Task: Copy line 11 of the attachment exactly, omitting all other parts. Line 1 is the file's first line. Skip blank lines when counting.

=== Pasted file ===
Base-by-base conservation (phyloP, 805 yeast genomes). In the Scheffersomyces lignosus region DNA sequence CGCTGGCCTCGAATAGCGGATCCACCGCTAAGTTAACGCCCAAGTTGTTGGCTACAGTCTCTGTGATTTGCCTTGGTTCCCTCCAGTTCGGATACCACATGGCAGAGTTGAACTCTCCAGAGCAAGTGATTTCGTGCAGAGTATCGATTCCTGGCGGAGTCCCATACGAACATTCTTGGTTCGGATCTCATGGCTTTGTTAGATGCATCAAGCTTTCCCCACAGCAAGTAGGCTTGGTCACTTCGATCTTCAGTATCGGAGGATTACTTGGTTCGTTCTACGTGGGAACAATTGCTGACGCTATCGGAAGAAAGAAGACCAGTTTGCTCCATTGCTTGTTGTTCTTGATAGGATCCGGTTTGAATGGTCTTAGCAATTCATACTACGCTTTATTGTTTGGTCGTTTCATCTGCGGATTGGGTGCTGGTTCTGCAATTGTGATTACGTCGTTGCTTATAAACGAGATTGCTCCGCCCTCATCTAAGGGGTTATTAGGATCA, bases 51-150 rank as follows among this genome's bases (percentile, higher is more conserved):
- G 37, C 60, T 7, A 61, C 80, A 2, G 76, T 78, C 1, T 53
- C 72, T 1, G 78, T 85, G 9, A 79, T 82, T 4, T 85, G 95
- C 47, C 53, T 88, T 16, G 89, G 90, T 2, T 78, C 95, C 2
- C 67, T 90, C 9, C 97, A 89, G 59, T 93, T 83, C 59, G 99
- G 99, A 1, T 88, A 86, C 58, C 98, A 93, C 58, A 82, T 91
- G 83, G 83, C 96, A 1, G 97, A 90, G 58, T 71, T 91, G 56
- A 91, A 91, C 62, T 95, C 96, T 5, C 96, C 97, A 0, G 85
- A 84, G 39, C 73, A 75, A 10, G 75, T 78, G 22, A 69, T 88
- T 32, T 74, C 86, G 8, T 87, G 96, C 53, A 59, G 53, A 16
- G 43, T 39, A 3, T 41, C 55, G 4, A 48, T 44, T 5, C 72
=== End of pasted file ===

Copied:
- G 43, T 39, A 3, T 41, C 55, G 4, A 48, T 44, T 5, C 72